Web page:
Skvortsov the lawyer helps Lushkov the beggar only after the latter agrees to chop wood for the lawyer, who believes honest labor will reform Lushkov. Olga, on the other hand, helps Lushkov without making demands on him. True, she roundly scolds him with a sharp tongue, but she ends up chopping the wood for him. Whose approach to helping the needy is better, Skvortsov's or Olga's? That is an important question Chekhov poses in this story as an articulation of his theme. The author does not answer it; nor does he preach in favor of one approach or the the other. Proponents of no-strings-attached government assistance may fairly argue that Olga's approach is the more humane and more effective. Proponents of bootstrap private-enterprise may fairly argue that Skvortsov's approach is the more humane and effective because it forces Lushkov to begin taking charge of his destiny.
The Effects of Alcohol
Lushkov began to reform after abandoning his vodka habit, which was the agent that sank him into the abyss of poverty, indolence, and beggary. Vodka was first produced in Russia in the 14th Century. Russians of every era after that time turned to it to soothe their pains and banish their worries. It was a friend when the world had become the enemy.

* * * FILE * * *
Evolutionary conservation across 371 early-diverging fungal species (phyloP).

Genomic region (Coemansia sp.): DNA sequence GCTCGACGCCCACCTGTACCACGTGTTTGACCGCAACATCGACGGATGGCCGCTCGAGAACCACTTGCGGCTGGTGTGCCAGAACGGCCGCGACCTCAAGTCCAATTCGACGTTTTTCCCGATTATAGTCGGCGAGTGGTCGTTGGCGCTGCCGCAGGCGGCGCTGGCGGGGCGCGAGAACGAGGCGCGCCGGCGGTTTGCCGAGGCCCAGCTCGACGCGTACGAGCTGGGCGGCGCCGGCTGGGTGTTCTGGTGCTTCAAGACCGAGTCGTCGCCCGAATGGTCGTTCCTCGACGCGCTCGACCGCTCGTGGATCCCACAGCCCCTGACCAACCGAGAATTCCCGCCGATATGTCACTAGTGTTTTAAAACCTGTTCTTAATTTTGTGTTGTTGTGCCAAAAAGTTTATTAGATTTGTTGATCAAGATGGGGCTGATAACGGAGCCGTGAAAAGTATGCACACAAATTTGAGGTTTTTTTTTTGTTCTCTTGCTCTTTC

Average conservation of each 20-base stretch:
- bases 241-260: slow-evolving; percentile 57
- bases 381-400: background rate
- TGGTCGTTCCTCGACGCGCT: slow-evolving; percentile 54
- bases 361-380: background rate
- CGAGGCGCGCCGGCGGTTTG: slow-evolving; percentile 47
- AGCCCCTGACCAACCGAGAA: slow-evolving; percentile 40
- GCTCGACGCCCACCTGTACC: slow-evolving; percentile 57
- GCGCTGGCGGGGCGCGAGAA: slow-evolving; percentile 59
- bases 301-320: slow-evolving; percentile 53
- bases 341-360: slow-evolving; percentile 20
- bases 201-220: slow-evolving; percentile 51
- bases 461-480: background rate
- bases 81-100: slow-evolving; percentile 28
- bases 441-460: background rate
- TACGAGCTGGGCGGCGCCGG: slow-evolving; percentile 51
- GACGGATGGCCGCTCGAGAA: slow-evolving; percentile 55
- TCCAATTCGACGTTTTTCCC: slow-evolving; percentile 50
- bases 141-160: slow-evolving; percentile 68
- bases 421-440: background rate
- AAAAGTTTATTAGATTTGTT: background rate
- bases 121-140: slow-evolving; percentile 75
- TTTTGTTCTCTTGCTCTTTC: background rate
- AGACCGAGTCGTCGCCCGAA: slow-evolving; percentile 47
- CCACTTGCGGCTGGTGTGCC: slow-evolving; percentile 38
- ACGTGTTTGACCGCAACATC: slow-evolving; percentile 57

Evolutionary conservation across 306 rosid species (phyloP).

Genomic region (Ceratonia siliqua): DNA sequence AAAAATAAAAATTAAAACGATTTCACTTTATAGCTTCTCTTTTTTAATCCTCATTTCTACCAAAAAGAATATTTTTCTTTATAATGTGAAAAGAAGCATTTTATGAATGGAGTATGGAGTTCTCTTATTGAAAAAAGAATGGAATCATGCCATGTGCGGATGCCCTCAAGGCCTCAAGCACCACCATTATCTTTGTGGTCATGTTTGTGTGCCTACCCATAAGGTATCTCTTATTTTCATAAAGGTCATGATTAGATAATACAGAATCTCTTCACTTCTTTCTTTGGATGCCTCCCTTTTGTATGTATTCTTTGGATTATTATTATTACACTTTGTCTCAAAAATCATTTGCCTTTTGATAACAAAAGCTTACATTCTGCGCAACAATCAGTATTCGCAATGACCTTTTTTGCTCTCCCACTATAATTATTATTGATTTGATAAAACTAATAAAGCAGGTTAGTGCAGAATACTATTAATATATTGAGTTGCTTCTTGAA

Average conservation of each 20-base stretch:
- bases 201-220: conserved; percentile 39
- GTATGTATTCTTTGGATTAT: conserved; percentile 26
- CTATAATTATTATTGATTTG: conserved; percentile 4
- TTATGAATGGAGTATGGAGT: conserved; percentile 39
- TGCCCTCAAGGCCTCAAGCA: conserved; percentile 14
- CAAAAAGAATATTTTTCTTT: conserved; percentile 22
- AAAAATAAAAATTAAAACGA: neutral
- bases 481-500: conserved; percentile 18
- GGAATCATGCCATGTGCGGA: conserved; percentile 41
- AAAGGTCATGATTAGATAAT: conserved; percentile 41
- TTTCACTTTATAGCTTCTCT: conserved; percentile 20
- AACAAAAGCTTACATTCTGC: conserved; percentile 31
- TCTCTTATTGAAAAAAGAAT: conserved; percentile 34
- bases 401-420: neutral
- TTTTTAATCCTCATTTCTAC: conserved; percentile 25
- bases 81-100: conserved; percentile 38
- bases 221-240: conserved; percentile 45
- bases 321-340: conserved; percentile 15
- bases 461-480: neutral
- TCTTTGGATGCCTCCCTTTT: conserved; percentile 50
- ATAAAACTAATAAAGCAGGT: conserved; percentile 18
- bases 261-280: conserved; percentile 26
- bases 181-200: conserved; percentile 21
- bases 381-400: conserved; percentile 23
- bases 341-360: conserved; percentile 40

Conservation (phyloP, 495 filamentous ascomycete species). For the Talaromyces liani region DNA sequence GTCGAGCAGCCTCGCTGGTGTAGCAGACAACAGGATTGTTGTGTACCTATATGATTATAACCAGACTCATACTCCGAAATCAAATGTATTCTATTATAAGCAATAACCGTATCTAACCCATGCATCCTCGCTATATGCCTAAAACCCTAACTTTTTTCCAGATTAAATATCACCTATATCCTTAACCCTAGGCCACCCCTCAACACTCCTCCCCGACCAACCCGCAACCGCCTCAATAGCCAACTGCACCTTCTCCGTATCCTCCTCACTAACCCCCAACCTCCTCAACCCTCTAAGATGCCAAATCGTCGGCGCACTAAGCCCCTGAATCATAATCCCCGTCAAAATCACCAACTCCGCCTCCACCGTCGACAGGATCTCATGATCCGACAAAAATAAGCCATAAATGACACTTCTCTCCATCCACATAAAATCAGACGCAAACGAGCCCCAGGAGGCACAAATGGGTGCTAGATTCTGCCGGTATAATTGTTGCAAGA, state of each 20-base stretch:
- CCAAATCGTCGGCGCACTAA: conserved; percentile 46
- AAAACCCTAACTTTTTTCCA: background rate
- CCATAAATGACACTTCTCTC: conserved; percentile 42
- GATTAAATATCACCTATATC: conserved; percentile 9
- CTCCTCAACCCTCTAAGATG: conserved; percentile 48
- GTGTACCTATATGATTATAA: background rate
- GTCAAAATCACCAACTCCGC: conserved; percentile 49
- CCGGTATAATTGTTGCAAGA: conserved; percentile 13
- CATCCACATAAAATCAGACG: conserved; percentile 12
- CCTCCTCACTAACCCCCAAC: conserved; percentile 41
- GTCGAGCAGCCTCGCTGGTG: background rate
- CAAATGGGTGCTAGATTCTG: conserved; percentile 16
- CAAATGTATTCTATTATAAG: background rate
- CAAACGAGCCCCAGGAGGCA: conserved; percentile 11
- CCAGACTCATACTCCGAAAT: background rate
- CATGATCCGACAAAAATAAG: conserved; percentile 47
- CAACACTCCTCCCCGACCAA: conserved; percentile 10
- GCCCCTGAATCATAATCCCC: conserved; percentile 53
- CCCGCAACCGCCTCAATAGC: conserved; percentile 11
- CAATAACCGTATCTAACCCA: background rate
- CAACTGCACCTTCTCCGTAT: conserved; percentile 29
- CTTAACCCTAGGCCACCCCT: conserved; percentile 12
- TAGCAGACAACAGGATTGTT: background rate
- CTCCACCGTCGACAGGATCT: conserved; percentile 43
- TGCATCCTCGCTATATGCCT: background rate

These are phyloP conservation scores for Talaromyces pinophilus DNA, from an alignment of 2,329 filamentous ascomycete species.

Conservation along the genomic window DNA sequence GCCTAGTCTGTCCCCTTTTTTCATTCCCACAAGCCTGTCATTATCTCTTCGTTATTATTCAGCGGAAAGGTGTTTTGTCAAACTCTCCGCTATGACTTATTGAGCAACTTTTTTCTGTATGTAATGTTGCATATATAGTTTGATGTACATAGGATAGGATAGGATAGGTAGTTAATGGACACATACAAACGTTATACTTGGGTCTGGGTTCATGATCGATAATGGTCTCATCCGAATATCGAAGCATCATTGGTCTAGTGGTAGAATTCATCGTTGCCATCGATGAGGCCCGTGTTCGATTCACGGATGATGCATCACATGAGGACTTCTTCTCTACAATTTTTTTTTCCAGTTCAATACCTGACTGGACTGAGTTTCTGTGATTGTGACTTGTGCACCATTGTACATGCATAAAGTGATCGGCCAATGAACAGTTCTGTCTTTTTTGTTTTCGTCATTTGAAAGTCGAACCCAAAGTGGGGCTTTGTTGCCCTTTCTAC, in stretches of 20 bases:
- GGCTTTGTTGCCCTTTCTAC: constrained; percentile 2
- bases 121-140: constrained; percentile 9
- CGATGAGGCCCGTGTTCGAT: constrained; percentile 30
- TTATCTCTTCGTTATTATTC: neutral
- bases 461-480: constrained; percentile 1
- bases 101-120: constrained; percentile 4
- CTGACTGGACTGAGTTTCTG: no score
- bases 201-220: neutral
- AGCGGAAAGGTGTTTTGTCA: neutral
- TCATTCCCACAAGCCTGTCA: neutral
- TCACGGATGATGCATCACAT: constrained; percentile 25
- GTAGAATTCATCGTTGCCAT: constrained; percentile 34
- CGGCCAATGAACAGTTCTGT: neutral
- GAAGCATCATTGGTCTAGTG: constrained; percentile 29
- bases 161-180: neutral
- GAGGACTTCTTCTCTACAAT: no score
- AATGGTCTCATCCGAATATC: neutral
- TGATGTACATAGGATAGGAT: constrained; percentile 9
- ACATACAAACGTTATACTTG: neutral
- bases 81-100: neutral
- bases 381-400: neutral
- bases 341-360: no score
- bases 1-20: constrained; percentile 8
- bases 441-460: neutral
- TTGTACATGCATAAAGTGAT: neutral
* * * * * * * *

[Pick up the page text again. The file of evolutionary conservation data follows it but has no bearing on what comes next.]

The climax occurs when Lushkov reveals that it was Olga who chopped the wood and inspired him to reform.
[uh MOR PRAW pruh]: French for self-esteem.
Anton Chekhov was born into a family of modest means and peasant ancestry, but he received a good education, studied medicine at Moscow University, and graduated as a physician in 1884. He helped support his family by grinding out hack short stories for newspaper publication. After he began writing more serious and more artistic stories, he gained the attention of the public and the critics. Today, he is recognized as one of the world’s most important writers of plays and short stories. The first edition of his complete works was published between 1900 and 1903. Click here for a study guide on Chekhov's play Uncle Vanya.
1. Write an expository
essay explaining what life was like for the lower classes in Russia in
the second half of the 19th Century.